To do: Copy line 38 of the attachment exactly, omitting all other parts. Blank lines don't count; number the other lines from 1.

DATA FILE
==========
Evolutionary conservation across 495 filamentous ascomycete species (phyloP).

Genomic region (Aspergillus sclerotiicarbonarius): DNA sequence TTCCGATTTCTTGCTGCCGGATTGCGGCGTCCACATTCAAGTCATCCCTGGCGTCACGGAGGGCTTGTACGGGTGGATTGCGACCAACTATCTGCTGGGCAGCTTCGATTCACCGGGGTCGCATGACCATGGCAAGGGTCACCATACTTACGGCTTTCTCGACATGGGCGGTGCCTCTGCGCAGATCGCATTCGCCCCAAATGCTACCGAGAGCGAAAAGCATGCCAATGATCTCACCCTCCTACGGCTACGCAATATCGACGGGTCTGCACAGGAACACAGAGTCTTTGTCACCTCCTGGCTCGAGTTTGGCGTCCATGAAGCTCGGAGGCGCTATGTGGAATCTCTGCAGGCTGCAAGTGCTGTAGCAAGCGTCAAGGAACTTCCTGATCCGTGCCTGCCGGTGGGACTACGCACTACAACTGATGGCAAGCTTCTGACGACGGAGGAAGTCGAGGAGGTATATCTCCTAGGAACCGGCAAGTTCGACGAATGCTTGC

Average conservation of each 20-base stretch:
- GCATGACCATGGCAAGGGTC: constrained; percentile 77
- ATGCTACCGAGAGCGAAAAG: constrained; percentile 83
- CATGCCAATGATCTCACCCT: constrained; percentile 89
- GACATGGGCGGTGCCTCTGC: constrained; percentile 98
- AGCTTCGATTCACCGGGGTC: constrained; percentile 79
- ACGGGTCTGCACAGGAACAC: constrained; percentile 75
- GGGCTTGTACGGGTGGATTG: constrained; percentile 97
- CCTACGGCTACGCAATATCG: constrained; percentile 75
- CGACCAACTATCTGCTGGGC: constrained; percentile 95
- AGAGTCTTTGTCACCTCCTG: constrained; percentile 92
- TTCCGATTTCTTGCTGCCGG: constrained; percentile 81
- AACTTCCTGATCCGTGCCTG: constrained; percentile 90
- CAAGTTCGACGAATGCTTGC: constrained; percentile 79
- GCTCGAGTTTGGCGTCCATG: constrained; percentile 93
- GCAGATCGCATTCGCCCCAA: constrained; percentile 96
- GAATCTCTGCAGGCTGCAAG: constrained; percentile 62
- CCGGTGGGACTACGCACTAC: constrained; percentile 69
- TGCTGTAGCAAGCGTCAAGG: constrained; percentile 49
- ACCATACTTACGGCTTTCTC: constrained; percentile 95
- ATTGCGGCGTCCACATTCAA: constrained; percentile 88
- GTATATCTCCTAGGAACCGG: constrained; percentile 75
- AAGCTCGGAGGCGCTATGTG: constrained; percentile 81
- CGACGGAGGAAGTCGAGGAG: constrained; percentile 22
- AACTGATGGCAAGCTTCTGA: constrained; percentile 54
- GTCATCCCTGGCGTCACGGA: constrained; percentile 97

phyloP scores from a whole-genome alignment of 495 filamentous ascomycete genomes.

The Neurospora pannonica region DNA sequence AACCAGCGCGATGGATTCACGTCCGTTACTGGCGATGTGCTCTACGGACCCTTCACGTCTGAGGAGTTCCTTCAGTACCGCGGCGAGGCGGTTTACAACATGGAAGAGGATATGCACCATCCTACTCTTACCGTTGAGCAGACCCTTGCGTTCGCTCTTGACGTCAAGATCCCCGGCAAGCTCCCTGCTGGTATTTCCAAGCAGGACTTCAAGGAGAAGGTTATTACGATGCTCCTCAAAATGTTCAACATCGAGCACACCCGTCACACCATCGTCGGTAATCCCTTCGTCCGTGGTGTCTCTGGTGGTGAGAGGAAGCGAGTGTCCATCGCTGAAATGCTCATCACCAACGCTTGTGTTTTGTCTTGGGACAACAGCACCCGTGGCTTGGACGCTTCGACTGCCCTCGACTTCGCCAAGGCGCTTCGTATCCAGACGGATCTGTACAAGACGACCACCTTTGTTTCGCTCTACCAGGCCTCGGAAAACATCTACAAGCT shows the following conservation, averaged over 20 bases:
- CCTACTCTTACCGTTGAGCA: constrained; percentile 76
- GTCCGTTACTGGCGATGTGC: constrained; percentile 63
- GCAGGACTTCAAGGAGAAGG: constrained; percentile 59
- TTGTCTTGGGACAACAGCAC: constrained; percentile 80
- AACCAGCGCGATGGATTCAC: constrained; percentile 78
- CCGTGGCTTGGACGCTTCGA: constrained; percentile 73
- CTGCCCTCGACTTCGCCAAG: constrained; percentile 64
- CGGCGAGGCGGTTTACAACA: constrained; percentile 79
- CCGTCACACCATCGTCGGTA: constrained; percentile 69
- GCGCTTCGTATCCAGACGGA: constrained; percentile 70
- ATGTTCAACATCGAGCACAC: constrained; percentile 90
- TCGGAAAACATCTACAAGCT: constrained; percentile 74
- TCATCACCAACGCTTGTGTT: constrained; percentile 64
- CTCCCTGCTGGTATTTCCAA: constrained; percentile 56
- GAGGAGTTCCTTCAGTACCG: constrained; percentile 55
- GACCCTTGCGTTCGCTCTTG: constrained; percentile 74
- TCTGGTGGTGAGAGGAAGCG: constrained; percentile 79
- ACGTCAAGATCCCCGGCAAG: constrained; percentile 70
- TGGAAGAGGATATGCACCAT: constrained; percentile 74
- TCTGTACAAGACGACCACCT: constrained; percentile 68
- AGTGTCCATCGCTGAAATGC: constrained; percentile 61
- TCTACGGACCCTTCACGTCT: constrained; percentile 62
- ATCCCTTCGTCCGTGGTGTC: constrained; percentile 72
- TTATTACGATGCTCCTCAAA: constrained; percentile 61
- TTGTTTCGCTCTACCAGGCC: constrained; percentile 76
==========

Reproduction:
- CGGCGAGGCGGTTTACAACA: constrained; percentile 79